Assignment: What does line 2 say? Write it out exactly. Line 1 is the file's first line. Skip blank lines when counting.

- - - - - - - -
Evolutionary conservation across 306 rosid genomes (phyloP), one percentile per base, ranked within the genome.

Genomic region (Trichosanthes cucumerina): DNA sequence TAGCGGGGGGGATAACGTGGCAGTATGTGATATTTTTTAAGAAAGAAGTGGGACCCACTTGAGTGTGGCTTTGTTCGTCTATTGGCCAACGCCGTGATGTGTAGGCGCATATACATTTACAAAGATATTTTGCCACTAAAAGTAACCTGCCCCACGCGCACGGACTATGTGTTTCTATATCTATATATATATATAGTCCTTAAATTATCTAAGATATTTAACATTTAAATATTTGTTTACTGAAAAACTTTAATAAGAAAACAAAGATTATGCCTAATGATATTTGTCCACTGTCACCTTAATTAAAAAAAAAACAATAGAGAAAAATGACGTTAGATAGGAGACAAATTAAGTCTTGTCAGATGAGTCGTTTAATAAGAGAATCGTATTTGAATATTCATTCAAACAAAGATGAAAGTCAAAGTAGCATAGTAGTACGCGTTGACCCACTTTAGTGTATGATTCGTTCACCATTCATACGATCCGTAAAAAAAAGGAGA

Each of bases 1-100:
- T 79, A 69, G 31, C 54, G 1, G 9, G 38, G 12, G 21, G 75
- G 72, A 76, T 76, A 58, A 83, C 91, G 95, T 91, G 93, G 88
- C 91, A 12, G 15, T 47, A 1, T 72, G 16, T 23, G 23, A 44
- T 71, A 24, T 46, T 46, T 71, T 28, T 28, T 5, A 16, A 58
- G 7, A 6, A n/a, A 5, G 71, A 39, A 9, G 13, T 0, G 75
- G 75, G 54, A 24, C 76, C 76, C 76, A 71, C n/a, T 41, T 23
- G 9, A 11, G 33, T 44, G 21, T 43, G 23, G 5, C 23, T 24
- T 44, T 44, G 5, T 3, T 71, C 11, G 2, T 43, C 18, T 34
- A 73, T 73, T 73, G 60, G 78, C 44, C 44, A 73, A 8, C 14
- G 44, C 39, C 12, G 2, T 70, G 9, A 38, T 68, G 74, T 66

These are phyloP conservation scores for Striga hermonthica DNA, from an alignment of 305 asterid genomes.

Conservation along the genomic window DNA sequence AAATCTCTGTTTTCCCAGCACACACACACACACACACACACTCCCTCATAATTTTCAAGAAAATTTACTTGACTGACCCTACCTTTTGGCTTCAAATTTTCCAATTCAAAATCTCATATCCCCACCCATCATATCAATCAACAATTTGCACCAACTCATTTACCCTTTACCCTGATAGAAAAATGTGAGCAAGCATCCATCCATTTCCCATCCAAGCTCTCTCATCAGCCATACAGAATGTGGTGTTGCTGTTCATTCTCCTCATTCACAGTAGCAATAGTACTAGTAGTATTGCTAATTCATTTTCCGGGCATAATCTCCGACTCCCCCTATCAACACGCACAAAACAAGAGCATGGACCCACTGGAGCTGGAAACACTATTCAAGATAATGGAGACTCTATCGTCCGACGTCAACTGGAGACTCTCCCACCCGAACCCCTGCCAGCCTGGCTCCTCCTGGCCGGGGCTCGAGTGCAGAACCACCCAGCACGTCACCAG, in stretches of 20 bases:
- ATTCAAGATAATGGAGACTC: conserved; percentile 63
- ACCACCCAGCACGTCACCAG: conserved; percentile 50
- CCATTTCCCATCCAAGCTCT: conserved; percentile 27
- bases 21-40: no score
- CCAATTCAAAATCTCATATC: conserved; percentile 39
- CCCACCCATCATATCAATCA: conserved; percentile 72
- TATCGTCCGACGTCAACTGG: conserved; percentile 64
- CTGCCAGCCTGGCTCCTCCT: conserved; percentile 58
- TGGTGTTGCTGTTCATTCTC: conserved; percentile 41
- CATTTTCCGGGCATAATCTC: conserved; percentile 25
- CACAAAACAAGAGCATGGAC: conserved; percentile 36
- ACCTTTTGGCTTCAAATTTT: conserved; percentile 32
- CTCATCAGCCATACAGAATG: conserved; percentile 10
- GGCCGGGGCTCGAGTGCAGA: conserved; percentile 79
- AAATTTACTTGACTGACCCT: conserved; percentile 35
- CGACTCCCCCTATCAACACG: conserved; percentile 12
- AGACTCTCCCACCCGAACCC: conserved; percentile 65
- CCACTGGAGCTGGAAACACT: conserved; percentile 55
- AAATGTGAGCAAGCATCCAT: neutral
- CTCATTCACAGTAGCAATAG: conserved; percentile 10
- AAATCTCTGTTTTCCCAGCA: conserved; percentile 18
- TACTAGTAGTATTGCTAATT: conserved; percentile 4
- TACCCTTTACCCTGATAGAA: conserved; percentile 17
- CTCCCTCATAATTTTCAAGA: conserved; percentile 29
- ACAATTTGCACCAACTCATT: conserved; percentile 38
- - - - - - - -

Genomic region (Trichosanthes cucumerina): DNA sequence TAGCGGGGGGGATAACGTGGCAGTATGTGATATTTTTTAAGAAAGAAGTGGGACCCACTTGAGTGTGGCTTTGTTCGTCTATTGGCCAACGCCGTGATGTGTAGGCGCATATACATTTACAAAGATATTTTGCCACTAAAAGTAACCTGCCCCACGCGCACGGACTATGTGTTTCTATATCTATATATATATATAGTCCTTAAATTATCTAAGATATTTAACATTTAAATATTTGTTTACTGAAAAACTTTAATAAGAAAACAAAGATTATGCCTAATGATATTTGTCCACTGTCACCTTAATTAAAAAAAAAACAATAGAGAAAAATGACGTTAGATAGGAGACAAATTAAGTCTTGTCAGATGAGTCGTTTAATAAGAGAATCGTATTTGAATATTCATTCAAACAAAGATGAAAGTCAAAGTAGCATAGTAGTACGCGTTGACCCACTTTAGTGTATGATTCGTTCACCATTCATACGATCCGTAAAAAAAAGGAGA